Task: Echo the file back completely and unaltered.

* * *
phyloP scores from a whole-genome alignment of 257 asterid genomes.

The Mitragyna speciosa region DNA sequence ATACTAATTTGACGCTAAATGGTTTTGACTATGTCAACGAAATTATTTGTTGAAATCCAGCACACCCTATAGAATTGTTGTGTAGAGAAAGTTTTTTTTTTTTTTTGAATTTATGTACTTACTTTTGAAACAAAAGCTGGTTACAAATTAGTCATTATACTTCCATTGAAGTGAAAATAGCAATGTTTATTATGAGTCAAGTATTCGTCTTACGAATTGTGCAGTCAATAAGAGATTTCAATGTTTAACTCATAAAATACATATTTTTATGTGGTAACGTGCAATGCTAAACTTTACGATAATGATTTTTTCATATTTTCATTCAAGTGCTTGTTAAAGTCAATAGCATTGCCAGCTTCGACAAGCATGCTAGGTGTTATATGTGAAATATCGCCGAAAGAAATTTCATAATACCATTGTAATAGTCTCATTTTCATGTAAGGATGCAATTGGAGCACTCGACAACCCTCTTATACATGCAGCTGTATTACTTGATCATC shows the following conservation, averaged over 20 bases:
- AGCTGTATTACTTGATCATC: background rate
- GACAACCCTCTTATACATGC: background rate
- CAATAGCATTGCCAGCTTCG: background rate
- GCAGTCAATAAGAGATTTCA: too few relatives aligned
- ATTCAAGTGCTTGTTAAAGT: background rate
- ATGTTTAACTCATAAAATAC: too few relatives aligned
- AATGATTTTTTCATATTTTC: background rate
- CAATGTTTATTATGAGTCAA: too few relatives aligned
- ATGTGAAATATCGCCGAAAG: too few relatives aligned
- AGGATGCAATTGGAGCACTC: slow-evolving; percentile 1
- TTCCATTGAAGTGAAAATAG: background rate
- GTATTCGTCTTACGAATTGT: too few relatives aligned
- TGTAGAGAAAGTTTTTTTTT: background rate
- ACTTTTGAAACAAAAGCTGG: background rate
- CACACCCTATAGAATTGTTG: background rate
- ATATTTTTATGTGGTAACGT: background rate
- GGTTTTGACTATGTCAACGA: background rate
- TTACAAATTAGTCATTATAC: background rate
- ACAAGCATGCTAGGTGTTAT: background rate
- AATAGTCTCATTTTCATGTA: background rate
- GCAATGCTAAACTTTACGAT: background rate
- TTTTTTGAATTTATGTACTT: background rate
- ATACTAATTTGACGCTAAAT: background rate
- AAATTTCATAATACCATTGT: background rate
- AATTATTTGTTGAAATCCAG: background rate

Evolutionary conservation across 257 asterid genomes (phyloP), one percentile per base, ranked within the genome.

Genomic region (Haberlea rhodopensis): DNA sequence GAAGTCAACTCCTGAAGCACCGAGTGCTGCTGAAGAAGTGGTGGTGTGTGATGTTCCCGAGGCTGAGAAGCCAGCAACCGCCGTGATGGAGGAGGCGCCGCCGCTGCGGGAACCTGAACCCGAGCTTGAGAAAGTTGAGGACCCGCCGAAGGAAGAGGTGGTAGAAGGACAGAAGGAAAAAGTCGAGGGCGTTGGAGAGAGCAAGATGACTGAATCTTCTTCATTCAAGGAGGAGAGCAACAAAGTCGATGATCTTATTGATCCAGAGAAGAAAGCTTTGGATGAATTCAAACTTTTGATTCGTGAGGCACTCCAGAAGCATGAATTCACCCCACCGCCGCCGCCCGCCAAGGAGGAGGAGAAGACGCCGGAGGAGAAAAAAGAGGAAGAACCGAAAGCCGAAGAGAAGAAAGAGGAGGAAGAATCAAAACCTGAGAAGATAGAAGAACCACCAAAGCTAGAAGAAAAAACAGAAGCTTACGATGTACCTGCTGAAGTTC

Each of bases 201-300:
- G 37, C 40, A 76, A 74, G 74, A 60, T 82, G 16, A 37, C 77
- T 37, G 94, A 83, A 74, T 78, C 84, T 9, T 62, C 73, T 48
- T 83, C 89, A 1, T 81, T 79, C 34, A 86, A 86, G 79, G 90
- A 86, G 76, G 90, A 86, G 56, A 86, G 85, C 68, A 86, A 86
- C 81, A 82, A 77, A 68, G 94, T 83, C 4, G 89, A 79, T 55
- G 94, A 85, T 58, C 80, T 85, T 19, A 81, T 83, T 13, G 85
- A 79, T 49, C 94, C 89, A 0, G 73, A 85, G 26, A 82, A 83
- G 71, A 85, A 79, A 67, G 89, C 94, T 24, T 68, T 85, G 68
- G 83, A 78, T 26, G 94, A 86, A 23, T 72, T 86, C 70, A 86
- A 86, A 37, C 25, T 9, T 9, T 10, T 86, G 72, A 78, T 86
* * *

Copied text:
phyloP scores from a whole-genome alignment of 257 asterid genomes.

The Mitragyna speciosa region DNA sequence ATACTAATTTGACGCTAAATGGTTTTGACTATGTCAACGAAATTATTTGTTGAAATCCAGCACACCCTATAGAATTGTTGTGTAGAGAAAGTTTTTTTTTTTTTTTGAATTTATGTACTTACTTTTGAAACAAAAGCTGGTTACAAATTAGTCATTATACTTCCATTGAAGTGAAAATAGCAATGTTTATTATGAGTCAAGTATTCGTCTTACGAATTGTGCAGTCAATAAGAGATTTCAATGTTTAACTCATAAAATACATATTTTTATGTGGTAACGTGCAATGCTAAACTTTACGATAATGATTTTTTCATATTTTCATTCAAGTGCTTGTTAAAGTCAATAGCATTGCCAGCTTCGACAAGCATGCTAGGTGTTATATGTGAAATATCGCCGAAAGAAATTTCATAATACCATTGTAATAGTCTCATTTTCATGTAAGGATGCAATTGGAGCACTCGACAACCCTCTTATACATGCAGCTGTATTACTTGATCATC shows the following conservation, averaged over 20 bases:
- AGCTGTATTACTTGATCATC: background rate
- GACAACCCTCTTATACATGC: background rate
- CAATAGCATTGCCAGCTTCG: background rate
- GCAGTCAATAAGAGATTTCA: too few relatives aligned
- ATTCAAGTGCTTGTTAAAGT: background rate
- ATGTTTAACTCATAAAATAC: too few relatives aligned
- AATGATTTTTTCATATTTTC: background rate
- CAATGTTTATTATGAGTCAA: too few relatives aligned
- ATGTGAAATATCGCCGAAAG: too few relatives aligned
- AGGATGCAATTGGAGCACTC: slow-evolving; percentile 1
- TTCCATTGAAGTGAAAATAG: background rate
- GTATTCGTCTTACGAATTGT: too few relatives aligned
- TGTAGAGAAAGTTTTTTTTT: background rate
- ACTTTTGAAACAAAAGCTGG: background rate
- CACACCCTATAGAATTGTTG: background rate
- ATATTTTTATGTGGTAACGT: background rate
- GGTTTTGACTATGTCAACGA: background rate
- TTACAAATTAGTCATTATAC: background rate
- ACAAGCATGCTAGGTGTTAT: background rate
- AATAGTCTCATTTTCATGTA: background rate
- GCAATGCTAAACTTTACGAT: background rate
- TTTTTTGAATTTATGTACTT: background rate
- ATACTAATTTGACGCTAAAT: background rate
- AAATTTCATAATACCATTGT: background rate
- AATTATTTGTTGAAATCCAG: background rate

Evolutionary conservation across 257 asterid genomes (phyloP), one percentile per base, ranked within the genome.

Genomic region (Haberlea rhodopensis): DNA sequence GAAGTCAACTCCTGAAGCACCGAGTGCTGCTGAAGAAGTGGTGGTGTGTGATGTTCCCGAGGCTGAGAAGCCAGCAACCGCCGTGATGGAGGAGGCGCCGCCGCTGCGGGAACCTGAACCCGAGCTTGAGAAAGTTGAGGACCCGCCGAAGGAAGAGGTGGTAGAAGGACAGAAGGAAAAAGTCGAGGGCGTTGGAGAGAGCAAGATGACTGAATCTTCTTCATTCAAGGAGGAGAGCAACAAAGTCGATGATCTTATTGATCCAGAGAAGAAAGCTTTGGATGAATTCAAACTTTTGATTCGTGAGGCACTCCAGAAGCATGAATTCACCCCACCGCCGCCGCCCGCCAAGGAGGAGGAGAAGACGCCGGAGGAGAAAAAAGAGGAAGAACCGAAAGCCGAAGAGAAGAAAGAGGAGGAAGAATCAAAACCTGAGAAGATAGAAGAACCACCAAAGCTAGAAGAAAAAACAGAAGCTTACGATGTACCTGCTGAAGTTC

Each of bases 201-300:
- G 37, C 40, A 76, A 74, G 74, A 60, T 82, G 16, A 37, C 77
- T 37, G 94, A 83, A 74, T 78, C 84, T 9, T 62, C 73, T 48
- T 83, C 89, A 1, T 81, T 79, C 34, A 86, A 86, G 79, G 90
- A 86, G 76, G 90, A 86, G 56, A 86, G 85, C 68, A 86, A 86
- C 81, A 82, A 77, A 68, G 94, T 83, C 4, G 89, A 79, T 55
- G 94, A 85, T 58, C 80, T 85, T 19, A 81, T 83, T 13, G 85
- A 79, T 49, C 94, C 89, A 0, G 73, A 85, G 26, A 82, A 83
- G 71, A 85, A 79, A 67, G 89, C 94, T 24, T 68, T 85, G 68
- G 83, A 78, T 26, G 94, A 86, A 23, T 72, T 86, C 70, A 86
- A 86, A 37, C 25, T 9, T 9, T 10, T 86, G 72, A 78, T 86